Russian opposition leader Alexei Navalny has been missing from the face of the earth for weeks: he is being transferred from one prison to another. NZZ’s correspondent in Moscow sheds light on the mysterious procedure.
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- Russian opposition leader and Kremlin critic Alexei Navalny is serving a 19-year prison sentence.
- There has been no sign of life from Navalny since the beginning of the month. Not even his lawyers know where he is.
- Navalny is transferred to a new prison. The fact that this process can take weeks, even months, and is carried out in secret is normal: this is what the NZZ correspondent in Russia says.
- Russian correctional authorities will try to make prisoners aware of their powerlessness.
Only one thing seems certain: Alexei Navalny is no longer in the IK-6 concentration camp, located about 260 kilometers east of Moscow. Where is perhaps the most famous prisoner in Russia? no one knows. Not even the legal team of Kremlin critics.
No trace of the opposition leader has been found since the beginning of December. This is not only angering those around him: at the beginning of the week, according to media reports, a judge in the Vladimir region suspended proceedings against the 47-year-old until his whereabouts are clarified.
This secrecy does not represent special treatment for President Putin’s critics, says Markus Akeret, Russia correspondent for NZZ: From the point of view of Russian penal authorities, transfers from one concentration camp to another are generally a “secret matter,” he says. In conversation with SRF.
The prisoner’s relatives and legal representatives will not be informed until the transfer is completed. “But that could take weeks or months, even if the place he is going is not far away.”
“He’s completely at their mercy.”
The fact that everything takes so long is certainly intentional: “Transportation is part of the punishment,” says an NZZ correspondent. The authorities will then make the prisoner aware of his incapacity. “He is completely at their mercy, and he does not know where he is going, and this is part of the humiliation.”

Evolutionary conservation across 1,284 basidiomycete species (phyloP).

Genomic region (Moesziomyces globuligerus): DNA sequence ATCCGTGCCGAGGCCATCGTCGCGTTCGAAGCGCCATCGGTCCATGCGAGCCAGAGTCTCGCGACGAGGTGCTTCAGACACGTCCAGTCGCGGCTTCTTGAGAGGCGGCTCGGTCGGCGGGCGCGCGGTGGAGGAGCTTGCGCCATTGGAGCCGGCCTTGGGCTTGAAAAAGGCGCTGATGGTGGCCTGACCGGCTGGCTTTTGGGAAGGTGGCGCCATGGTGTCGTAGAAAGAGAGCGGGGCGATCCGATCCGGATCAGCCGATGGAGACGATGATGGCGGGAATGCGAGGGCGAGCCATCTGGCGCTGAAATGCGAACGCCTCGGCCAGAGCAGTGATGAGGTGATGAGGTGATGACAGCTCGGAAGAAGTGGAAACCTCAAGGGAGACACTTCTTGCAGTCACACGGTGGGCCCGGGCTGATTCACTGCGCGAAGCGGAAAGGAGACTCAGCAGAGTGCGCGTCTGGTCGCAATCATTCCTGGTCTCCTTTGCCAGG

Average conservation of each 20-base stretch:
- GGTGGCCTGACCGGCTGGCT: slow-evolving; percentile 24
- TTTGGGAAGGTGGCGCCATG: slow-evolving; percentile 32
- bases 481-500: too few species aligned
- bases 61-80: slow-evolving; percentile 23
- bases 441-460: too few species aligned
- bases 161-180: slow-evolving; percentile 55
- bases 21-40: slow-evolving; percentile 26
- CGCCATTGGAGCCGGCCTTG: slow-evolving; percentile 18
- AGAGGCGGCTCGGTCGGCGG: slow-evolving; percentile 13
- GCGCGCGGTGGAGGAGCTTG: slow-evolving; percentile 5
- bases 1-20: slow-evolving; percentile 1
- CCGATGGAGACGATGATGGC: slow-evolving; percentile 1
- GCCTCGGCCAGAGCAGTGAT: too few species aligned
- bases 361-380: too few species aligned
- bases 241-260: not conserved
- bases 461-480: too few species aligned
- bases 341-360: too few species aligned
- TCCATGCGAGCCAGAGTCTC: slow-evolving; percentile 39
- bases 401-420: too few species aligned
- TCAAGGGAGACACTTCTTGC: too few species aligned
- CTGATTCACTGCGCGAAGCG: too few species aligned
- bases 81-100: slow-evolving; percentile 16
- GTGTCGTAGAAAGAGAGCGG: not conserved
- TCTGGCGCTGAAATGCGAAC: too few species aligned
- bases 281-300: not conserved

Even if almost everything is in the dark, in Navalny’s case, it is still possible to appreciate what he will face in the new concentration camp: especially the harsh prison conditions.
Akeret says that Navalny is so far imprisoned in the so-called “strict regime.” The “special system” will now apply to it. Prisoners are housed in small units. “They are not allowed to lie down during the day and they are not allowed to walk in the yard.”
The goal is clear: on the one hand, the Kremlin’s critics must be broken, and on the other hand, it must be cut off from the outside world. “This was one of the main goals of his sentencing in 2021. From the point of view of the authorities, it was not entirely successful,” says the Russian expert.
The UN Special Representative calls for his immediate release
The UN Human Rights Council’s special representative in charge of Russia, Mariana Katzarova, also expressed concern about Navalny’s safety and health: She warned on Monday in Geneva that the risk of prisoners’ human rights being violated was particularly high during his transfer to another prison. She demanded Navalny’s immediate release.
Of course, Navalny should not have high hopes: he was sentenced to 19 years in prison in August for alleged “extremist activities.” He has been behind bars since 2021.
Wherever the authorities take him now, he is threatened with a particularly painful prison sentence: Reality and official representations have not really matched Navalny, says NZZ correspondent Akeret: He has been treated more harshly than other prisoners.
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